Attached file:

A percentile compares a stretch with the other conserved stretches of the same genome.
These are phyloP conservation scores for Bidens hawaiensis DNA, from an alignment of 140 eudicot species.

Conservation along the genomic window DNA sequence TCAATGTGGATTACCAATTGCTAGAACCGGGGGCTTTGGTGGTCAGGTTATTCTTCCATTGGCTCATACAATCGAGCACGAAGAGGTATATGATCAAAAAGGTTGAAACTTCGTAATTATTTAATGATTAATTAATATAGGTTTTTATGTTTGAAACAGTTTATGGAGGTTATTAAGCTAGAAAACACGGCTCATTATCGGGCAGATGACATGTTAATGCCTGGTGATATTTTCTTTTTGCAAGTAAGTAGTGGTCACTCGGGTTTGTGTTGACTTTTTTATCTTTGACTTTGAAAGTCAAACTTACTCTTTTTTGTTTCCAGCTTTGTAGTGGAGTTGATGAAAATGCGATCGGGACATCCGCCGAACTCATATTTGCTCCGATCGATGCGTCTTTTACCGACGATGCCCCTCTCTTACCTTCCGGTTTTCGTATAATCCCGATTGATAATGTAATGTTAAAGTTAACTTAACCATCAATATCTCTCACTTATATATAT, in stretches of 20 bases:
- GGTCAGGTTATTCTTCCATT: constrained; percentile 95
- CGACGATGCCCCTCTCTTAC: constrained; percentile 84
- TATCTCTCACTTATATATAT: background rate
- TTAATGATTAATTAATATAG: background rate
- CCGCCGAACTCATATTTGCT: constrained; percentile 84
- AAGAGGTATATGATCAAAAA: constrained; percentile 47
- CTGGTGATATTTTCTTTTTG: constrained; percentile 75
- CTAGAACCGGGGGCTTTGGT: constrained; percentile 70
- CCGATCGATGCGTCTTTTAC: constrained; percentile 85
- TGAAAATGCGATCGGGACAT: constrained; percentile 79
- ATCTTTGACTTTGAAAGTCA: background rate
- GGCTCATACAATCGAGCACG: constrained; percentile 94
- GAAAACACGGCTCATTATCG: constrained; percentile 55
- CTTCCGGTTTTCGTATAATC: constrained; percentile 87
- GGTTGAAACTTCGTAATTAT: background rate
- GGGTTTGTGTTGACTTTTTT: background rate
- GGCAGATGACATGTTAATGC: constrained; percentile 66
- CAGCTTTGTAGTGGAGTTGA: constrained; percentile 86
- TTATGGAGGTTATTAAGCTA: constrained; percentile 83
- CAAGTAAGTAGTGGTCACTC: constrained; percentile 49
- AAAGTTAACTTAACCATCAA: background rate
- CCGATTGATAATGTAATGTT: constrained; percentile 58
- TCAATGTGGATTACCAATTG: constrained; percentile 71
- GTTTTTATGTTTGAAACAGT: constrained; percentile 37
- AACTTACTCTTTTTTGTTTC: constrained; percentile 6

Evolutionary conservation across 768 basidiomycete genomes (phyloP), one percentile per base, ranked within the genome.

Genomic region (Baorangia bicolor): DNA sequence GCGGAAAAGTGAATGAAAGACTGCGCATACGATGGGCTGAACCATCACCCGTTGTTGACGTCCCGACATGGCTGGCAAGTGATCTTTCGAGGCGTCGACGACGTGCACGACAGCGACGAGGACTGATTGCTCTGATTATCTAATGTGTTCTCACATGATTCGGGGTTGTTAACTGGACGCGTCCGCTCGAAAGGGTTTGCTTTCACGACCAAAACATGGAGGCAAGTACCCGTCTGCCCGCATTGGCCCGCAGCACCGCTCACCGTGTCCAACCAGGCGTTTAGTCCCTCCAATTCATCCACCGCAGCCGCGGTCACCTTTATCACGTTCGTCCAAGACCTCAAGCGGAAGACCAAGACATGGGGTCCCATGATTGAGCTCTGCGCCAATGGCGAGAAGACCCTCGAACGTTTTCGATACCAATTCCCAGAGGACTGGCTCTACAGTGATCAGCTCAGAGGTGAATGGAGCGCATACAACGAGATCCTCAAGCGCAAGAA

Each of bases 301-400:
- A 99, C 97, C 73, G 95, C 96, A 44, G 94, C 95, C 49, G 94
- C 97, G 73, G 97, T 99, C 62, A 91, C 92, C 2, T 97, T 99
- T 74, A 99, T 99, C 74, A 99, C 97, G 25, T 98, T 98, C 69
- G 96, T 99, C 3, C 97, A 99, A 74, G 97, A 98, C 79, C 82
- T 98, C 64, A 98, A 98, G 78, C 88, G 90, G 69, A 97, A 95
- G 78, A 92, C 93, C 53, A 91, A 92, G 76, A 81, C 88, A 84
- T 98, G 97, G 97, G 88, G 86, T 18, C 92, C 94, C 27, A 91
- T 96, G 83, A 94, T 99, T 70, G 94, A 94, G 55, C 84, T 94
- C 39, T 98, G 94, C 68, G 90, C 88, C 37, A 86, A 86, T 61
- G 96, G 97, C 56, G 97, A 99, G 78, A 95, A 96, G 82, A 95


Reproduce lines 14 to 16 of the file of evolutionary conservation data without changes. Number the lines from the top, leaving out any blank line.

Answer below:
- ATCTTTGACTTTGAAAGTCA: background rate
- GGCTCATACAATCGAGCACG: constrained; percentile 94
- GAAAACACGGCTCATTATCG: constrained; percentile 55